Aiming to further increase its competitiveness as a jurisdiction for the holding and development of intellectual property rights, Malta has introduced a Patent Box Regime by means of Legal Notice 208 of 2019 entitled the Patent Box Regime (Deduction) Rules. The denomination “Patent Box” is perhaps misleading as the regime may be applicable to other categories of intellectual property rights and not just to patents. The rules are applicable as from 1 January 2019 (Year of Assessment 2020) and are understood to be in line with the OECD Modified Nexus Approach for IP Regimes and compliant with the requirements of the EU Code of Conduct Group.
The Rules provide a deduction in terms of Article 14 (1) (p) of the Income Tax Act (the Act) against the taxable income in terms of Article 4 and 5 of the Act derived from patents and other qualifying intellectual property rights by the beneficiaries of such rights for expenditure incurred in respect of the creation, development, improvement or protection thereof.
The deduction is calculated by means of the formula below:
95% X (Qualifying IP Expenditure / Total IP Expenditure X Income or Gains derived from Qualifying IP)
Qualifying IP includes patents that are issued, applied for or pending (provided application is eventually successful), other intellectual property assets protected by national, European or international law (including those related to plants and genetic material, plant or crop protection products or orphan drug designations but excluding marketing related IP assets), utility models or software protected by copyright under national or international law a well other non-obvious, useful or novel assets similar to patents belonging to certain smaller entities, as certified by Malta Enterprise.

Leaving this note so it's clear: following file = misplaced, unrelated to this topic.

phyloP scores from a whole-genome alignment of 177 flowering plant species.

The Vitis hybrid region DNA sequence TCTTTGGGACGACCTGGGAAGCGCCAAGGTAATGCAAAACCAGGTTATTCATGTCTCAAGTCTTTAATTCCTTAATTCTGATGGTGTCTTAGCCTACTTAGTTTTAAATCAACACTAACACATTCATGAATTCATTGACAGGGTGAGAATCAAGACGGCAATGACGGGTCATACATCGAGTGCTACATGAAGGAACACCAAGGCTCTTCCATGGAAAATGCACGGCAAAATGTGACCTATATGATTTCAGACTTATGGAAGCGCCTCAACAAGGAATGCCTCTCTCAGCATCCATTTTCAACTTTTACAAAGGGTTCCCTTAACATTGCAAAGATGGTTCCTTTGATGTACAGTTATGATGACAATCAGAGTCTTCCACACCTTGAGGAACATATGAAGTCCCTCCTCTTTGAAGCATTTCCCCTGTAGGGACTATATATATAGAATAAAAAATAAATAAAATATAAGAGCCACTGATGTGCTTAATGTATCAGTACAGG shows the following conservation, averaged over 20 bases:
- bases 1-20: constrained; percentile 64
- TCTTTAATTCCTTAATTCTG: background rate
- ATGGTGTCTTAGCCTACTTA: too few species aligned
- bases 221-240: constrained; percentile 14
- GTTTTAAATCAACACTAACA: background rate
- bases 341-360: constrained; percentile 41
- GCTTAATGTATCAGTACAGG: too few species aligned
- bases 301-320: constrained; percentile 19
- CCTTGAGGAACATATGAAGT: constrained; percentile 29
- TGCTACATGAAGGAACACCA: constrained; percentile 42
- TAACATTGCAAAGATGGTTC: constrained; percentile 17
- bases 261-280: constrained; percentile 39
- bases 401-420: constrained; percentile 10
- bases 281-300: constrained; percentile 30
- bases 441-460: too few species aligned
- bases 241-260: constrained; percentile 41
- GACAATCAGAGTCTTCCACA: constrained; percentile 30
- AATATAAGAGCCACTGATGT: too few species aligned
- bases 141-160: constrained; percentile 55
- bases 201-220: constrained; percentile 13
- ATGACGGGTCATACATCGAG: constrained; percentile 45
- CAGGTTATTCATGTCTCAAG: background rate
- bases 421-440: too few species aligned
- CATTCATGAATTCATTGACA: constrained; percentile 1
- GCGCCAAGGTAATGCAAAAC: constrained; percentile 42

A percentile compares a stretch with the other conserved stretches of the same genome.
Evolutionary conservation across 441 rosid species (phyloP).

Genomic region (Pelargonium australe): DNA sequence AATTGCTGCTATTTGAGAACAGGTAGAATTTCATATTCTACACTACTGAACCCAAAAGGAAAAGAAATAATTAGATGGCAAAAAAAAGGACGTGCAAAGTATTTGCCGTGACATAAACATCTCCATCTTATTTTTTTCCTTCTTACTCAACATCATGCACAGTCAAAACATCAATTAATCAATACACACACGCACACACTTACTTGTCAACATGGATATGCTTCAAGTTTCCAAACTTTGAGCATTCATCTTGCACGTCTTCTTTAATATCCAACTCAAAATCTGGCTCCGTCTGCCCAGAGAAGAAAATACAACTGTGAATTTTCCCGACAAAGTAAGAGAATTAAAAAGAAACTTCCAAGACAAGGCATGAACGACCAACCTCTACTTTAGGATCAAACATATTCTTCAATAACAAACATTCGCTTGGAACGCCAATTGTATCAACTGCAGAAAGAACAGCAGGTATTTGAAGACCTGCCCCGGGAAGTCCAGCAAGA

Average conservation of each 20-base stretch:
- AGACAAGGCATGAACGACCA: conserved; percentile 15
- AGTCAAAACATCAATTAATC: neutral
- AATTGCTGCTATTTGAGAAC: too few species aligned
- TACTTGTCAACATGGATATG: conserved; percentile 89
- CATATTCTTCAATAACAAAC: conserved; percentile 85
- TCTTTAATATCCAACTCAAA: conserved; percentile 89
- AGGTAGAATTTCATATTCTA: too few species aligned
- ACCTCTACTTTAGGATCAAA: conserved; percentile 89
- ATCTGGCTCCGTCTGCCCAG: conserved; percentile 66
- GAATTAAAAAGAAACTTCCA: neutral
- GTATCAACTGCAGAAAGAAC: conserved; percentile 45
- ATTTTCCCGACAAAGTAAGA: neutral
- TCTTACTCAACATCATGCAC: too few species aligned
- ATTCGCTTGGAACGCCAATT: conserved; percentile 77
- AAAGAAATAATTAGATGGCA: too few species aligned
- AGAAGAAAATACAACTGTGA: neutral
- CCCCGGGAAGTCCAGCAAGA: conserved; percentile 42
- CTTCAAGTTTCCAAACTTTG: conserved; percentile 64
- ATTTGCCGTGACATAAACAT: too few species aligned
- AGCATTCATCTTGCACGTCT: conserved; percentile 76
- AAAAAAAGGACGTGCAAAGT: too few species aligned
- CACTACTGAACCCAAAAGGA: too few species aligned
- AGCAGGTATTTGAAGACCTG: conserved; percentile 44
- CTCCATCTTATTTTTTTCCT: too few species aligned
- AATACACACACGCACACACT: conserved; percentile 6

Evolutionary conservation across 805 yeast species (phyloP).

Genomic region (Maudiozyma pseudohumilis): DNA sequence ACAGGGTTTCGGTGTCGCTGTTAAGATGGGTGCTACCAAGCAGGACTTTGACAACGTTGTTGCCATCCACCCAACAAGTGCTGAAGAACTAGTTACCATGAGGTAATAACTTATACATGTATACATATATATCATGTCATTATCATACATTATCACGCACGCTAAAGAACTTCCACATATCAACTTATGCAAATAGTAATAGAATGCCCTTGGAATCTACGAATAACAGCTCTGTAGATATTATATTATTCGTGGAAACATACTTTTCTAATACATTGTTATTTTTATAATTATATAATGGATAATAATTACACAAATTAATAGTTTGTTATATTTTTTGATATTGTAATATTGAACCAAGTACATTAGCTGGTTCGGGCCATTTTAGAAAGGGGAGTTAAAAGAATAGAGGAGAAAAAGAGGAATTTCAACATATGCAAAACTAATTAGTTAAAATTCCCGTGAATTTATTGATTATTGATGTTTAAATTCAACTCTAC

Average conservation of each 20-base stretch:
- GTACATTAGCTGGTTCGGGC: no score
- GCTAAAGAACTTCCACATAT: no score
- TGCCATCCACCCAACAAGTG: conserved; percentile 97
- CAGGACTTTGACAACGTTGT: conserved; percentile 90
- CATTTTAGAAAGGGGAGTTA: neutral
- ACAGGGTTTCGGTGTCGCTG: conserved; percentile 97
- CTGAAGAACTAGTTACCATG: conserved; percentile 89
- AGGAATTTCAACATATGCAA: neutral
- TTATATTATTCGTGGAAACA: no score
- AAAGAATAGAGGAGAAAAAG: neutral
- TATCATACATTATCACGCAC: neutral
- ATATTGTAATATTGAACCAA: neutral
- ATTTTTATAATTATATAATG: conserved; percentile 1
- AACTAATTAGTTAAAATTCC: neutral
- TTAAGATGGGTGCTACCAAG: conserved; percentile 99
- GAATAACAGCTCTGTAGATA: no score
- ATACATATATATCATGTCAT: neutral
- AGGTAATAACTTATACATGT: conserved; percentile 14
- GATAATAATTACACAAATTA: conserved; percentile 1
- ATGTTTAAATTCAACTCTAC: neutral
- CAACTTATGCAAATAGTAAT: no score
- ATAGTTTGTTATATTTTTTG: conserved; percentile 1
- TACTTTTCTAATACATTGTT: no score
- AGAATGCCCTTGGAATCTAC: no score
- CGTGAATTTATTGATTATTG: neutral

Qualifying IP Expenditure consists of expenditure incurred (directly or subcontracted) by the beneficiary for or in or related to the creation, development, improvement or protection of the IP and expenditure incurred by the beneficiary. The Qualifying IP Expenditure may not exceed the Total IP Expenditure
Income or gains derived from Qualifying IP shall comprise the total income and gains derived from the use, enjoyment and employment of such IP including royalty or similar income, advances and similar income, any sum paid for the grant of a licence or similar empowerment to exercise rights connected to the IP, compensation for infringements and such other similar or related income derived from the after deducting allowable expenditure determined on the basis of a Transfer Pricing method in line with the OECD’s Transfer Pricing Guidelines for Multinational Enterprises and Tax Administrations.
Total IP Expenditure comprises expenditure directly incurred in the acquisition, creation, development, improvement or protection of the Qualifying IP.
Application of the deduction is available on the request of the taxpayer subject to the satisfaction of the requirements set out in the Rules are satisfied. These requirements include that the activities (such as research, experimenting, testing, design and development) leading to the creation of the creation development, improvement or protection of the Qualifying IP must be at least partially carried out by the beneficiary who must owner in whole or in part of the IP or hold an exclusive license in respect thereof. The Qualifying IP must be granted legal protection in at least one jurisdiction. In addition, the beneficiary must maintain substance commensurate with the type of activity being carried out in the relevant jurisdiction in respect of the Qualifying IP.